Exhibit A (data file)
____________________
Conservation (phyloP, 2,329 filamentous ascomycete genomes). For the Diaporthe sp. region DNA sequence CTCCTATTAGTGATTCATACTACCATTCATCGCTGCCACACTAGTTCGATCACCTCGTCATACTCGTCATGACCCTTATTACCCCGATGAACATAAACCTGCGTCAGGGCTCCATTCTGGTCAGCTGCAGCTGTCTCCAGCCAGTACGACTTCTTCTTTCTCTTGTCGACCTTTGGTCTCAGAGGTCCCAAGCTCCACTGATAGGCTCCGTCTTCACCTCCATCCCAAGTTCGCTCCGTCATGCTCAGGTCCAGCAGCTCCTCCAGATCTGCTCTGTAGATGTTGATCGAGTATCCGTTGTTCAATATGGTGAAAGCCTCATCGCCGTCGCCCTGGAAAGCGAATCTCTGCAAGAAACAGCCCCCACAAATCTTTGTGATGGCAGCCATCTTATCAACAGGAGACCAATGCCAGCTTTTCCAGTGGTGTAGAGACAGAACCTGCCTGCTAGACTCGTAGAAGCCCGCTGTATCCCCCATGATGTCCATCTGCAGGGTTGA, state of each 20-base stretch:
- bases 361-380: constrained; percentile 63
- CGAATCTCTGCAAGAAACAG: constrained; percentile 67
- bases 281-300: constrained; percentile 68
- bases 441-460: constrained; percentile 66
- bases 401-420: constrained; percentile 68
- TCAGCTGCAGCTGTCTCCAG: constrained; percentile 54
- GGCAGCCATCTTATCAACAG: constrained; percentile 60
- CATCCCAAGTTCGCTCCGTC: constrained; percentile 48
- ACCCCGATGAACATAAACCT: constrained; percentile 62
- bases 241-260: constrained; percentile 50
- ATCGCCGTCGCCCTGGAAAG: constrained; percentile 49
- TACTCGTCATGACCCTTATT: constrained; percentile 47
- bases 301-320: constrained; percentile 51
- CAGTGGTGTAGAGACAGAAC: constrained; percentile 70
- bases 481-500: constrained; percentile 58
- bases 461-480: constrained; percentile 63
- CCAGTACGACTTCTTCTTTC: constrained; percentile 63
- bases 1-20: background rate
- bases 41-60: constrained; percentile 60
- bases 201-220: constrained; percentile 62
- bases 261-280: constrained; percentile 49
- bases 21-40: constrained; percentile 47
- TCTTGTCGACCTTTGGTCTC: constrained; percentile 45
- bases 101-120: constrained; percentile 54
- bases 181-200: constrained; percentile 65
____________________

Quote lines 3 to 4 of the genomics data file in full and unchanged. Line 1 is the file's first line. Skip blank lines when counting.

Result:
- CGAATCTCTGCAAGAAACAG: constrained; percentile 67
- bases 281-300: constrained; percentile 68